4 reasons why attending programming classes is better than self-learning


There is a plethora of resources available for one to pick up programming; these include online coding schools like Code Academy and books like the “For Dummies” series. Readily accessible and often free of charge, these resources have achieved a wide appeal. Be that as it may, we have found that many, if not most, individuals who embark on a self-directed programming journey quit halfway. Even the ones who persevere end up losing their interests. While we salute and laud the efforts these individuals put in, we think that their learning and interest can be sustained if instructors were on hand. Sure, going for physical lessons cost a lot more, but ultimately we think that physical lessons are superior for the following reasons:

Not quite the best way to learn…

 1) Content is Overwhelming

This is particularly relevant for someone who is clueless about programming in general. Common questions that pop up include ‘what programming language I should learn first?’ and ‘how do I make a mobile app?’ The literature available offer many different answers to these questions and can sometimes be overwhelming with vast amounts of information.

I am sure many of us have felt discouraged before when learning new because we are bombarded by information. This is often why parents send their children to extra tuition. In the same vein, the presence of professionals having themselves gone through a learning troubleshooting process could point newbies in the right direction.

Without the guidance of a professional, people interested in programming may also be blinded their own ambitions and learn coding in a non-systematic way. For example, like mentioned earlier, many may be enticed by resources promising to teach mobile app development in a short span of time. Unfortunately, we think this would be the erroneous way to approach programming because without the foundations of computational thinking, UI/UX design and other pillars of programming knowledge, the mobile apps developed would be mediocre at best.

2) You do not think like a programmer

Online coding schools are guilty of not teaching application-based coding; we find that they merely teach enrolled students to regurgitate syntax. We think this is an inherent limitation of online learning where without instructors, application-based learning is limited in that enrolled students cannot be given feedback on how to improve their code when exercises are given.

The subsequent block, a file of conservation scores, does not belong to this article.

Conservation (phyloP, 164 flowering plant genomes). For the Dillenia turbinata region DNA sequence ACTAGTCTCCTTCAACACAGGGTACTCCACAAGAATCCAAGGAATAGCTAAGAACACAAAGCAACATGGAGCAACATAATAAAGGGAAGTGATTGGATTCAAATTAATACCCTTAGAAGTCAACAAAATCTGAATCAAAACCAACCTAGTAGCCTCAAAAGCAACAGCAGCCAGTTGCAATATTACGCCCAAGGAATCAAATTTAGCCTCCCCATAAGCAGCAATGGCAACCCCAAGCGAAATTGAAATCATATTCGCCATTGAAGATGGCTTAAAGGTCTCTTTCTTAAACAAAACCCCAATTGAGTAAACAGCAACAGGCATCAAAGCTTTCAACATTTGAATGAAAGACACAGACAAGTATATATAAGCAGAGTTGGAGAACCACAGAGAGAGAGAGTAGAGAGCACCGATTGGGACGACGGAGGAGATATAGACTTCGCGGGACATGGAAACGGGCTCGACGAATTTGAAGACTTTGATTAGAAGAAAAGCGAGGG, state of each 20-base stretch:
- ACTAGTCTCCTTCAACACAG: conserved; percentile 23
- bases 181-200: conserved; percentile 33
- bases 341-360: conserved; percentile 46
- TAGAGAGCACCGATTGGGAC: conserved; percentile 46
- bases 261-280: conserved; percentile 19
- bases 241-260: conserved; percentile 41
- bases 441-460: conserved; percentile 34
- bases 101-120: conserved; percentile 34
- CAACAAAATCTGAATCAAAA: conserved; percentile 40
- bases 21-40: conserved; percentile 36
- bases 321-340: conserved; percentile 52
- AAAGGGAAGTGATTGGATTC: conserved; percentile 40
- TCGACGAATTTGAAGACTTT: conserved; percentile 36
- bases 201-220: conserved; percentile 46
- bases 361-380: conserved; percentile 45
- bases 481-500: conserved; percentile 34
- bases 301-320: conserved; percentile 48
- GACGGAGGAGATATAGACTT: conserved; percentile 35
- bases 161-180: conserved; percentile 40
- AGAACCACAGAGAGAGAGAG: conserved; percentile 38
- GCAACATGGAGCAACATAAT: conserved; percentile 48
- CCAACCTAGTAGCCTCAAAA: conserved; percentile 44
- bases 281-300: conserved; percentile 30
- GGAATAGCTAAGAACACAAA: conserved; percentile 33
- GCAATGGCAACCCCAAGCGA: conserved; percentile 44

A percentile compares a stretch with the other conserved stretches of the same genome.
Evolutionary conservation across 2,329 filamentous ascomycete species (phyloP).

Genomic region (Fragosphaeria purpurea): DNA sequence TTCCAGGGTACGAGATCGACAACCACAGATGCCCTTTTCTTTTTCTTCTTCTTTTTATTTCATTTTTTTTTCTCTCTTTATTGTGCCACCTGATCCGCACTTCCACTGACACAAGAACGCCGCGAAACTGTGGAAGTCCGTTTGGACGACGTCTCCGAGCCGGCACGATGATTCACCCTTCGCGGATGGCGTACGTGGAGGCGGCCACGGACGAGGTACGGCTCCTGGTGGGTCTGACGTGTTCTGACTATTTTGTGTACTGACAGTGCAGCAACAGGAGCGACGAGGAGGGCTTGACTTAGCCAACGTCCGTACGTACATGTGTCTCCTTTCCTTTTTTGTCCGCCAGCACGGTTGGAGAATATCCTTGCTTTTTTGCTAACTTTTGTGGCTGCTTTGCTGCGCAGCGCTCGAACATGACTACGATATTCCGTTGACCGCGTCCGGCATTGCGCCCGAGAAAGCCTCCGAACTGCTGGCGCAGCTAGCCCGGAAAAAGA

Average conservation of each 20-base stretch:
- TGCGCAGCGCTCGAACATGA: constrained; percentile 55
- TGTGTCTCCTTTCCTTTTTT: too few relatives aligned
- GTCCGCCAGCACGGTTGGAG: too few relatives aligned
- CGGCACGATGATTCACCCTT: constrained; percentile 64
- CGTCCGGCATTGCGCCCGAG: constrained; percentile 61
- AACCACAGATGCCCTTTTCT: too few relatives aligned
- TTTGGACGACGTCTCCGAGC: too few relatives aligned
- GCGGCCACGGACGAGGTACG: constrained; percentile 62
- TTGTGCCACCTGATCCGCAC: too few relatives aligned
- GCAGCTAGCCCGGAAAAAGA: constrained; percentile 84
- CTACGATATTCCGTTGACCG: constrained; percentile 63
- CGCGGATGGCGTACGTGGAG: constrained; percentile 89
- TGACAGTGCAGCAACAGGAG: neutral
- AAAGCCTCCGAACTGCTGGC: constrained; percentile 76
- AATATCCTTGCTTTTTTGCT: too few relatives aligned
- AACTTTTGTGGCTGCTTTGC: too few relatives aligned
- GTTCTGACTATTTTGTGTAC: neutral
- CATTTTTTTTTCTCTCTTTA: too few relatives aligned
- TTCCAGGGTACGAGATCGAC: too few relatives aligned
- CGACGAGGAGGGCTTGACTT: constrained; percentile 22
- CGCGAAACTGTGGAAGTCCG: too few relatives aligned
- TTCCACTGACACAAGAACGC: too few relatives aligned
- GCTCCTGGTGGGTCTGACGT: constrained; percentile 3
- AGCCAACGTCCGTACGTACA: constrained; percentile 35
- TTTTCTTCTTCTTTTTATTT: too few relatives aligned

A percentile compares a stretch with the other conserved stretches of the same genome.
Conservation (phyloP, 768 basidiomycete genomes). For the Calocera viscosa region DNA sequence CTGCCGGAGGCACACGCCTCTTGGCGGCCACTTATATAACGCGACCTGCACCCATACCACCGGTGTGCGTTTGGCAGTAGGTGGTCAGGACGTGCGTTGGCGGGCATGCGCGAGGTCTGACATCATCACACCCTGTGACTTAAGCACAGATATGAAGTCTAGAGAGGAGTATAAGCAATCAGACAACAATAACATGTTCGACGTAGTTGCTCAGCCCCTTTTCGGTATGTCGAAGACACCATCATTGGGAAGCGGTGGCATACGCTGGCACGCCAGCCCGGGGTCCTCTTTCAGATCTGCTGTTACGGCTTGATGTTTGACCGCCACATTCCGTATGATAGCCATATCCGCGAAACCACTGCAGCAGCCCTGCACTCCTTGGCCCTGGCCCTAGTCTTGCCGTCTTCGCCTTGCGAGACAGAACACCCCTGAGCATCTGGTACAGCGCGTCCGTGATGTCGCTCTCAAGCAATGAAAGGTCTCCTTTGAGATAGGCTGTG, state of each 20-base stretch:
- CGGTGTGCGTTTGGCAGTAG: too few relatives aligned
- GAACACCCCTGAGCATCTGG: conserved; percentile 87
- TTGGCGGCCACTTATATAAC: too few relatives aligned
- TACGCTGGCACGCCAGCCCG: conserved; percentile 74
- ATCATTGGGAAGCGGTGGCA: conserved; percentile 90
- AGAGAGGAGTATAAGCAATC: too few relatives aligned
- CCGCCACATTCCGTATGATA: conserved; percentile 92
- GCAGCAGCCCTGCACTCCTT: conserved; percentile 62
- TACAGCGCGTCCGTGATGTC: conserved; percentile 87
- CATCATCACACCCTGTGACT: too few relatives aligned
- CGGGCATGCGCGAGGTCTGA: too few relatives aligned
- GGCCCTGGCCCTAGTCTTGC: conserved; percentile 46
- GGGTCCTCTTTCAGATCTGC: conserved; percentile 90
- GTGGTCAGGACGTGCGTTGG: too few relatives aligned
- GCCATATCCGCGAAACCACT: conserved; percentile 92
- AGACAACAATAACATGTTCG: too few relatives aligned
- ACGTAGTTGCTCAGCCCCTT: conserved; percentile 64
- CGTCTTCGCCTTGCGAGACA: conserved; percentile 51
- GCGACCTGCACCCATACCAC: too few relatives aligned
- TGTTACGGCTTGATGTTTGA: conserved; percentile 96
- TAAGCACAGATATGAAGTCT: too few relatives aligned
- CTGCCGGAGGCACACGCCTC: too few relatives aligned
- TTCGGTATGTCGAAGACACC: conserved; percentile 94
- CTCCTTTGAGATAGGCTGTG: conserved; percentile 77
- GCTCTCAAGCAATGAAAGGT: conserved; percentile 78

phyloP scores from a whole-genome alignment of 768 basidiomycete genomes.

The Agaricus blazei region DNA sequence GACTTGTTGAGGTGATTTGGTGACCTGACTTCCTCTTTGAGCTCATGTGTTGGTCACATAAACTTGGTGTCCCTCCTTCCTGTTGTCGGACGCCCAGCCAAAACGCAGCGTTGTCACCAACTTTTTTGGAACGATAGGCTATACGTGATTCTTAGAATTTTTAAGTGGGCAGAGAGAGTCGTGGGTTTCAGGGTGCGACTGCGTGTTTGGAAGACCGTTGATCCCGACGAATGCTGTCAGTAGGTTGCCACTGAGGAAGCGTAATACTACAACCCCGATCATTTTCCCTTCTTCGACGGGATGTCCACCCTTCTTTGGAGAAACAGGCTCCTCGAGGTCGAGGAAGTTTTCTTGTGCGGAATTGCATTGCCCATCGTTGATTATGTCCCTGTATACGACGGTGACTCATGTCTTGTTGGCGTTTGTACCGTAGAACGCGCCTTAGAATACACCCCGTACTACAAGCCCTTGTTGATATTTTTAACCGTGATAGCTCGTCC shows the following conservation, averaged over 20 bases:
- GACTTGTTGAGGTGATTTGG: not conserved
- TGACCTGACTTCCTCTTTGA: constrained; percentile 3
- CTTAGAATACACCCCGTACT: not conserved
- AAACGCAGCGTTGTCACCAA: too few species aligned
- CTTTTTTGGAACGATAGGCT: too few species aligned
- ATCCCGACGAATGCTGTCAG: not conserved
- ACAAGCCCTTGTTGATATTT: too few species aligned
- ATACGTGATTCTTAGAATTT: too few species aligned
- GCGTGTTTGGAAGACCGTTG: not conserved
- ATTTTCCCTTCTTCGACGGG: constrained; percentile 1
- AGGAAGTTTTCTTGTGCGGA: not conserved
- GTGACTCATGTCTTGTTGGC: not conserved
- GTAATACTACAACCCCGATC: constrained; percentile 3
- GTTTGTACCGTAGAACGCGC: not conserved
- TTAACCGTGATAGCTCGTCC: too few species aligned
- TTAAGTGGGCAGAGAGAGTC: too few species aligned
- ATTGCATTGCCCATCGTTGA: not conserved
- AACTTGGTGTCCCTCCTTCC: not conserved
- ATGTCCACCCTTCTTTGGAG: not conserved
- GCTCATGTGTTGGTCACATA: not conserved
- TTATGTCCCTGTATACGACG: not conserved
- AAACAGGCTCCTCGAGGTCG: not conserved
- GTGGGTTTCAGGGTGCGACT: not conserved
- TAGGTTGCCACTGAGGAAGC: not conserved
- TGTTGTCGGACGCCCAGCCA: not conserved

Books likewise are limited in providing exercises with which one can apply the coding they have learnt to various situations. As a result, the student here merely learns to rehash syntax.

Computational thinking is the bedrock of programming and the best way it is borne out is in application-based learning. teachers here have an important role in setting realistic problems for children to solve while at the same time, providing guidance to them when they hit a wall.

By nurturing a programmer mind-set, students will then develop the flexibility and adaptability of coding knowledge to troubleshoot and tackle the many obstacles they will face in the future.

Programming Thought Cycle

3) Collaborative Learning & Motivation

Learning alone can be, well, lonely and discouraging. Having someone else to learn programming with could on the other hand be motivating. Without the physical space of a classroom, online coding schools are, hence, not ideal in facilitating collaborative learning.

Instructors can be an important source of information, but often overlooked are the power of classmates who can also help to reinforce one’s learning. When working collaboratively, a friend might face an issue we might not and vice versa; in the process of troubleshooting solutions for each other, we improve our fortes as well as improve in areas we are not so good at.

Here, at Hackwagon Academy, we have  our own pedagogy in which online projects assigned require students to work with each other; while they do this, they will receive real time feedback from our instructors. This is us maximising collaborative learning opportunities.

4) Time

While we acknowledge the benevolence of free online lessons, we think the biggest trade off to choosing this option is time. I know for certain that I always procrastinate when I learn things on my own because of the distractions around me.

Full-time working adults unfortunately do not have the luxury of time that I have, and as such, we think the conduciveness of the classroom, the presence of quality instructors and a well-structured syllabus would best expedite their programming process.

Hackwagon’s courses are structured with the above points in mind. Our streamlined curriculums will leave no stone unturned but at the same time ensure you achieve fundamental understanding of the different components of web development and data science. The classroom setting with fellow classmates and instructors will also help to speed up the learning process should you face an obstacle. Overall, we assure you that if you are time-strapped, there is no better place to learn programming but at Hackwagon.

On this note:

Should you have any queries about our newly launched web development and data science bootcamps or camps, do email us at [email protected]


Written by Joshua Chan, Intern, Early Coders Academy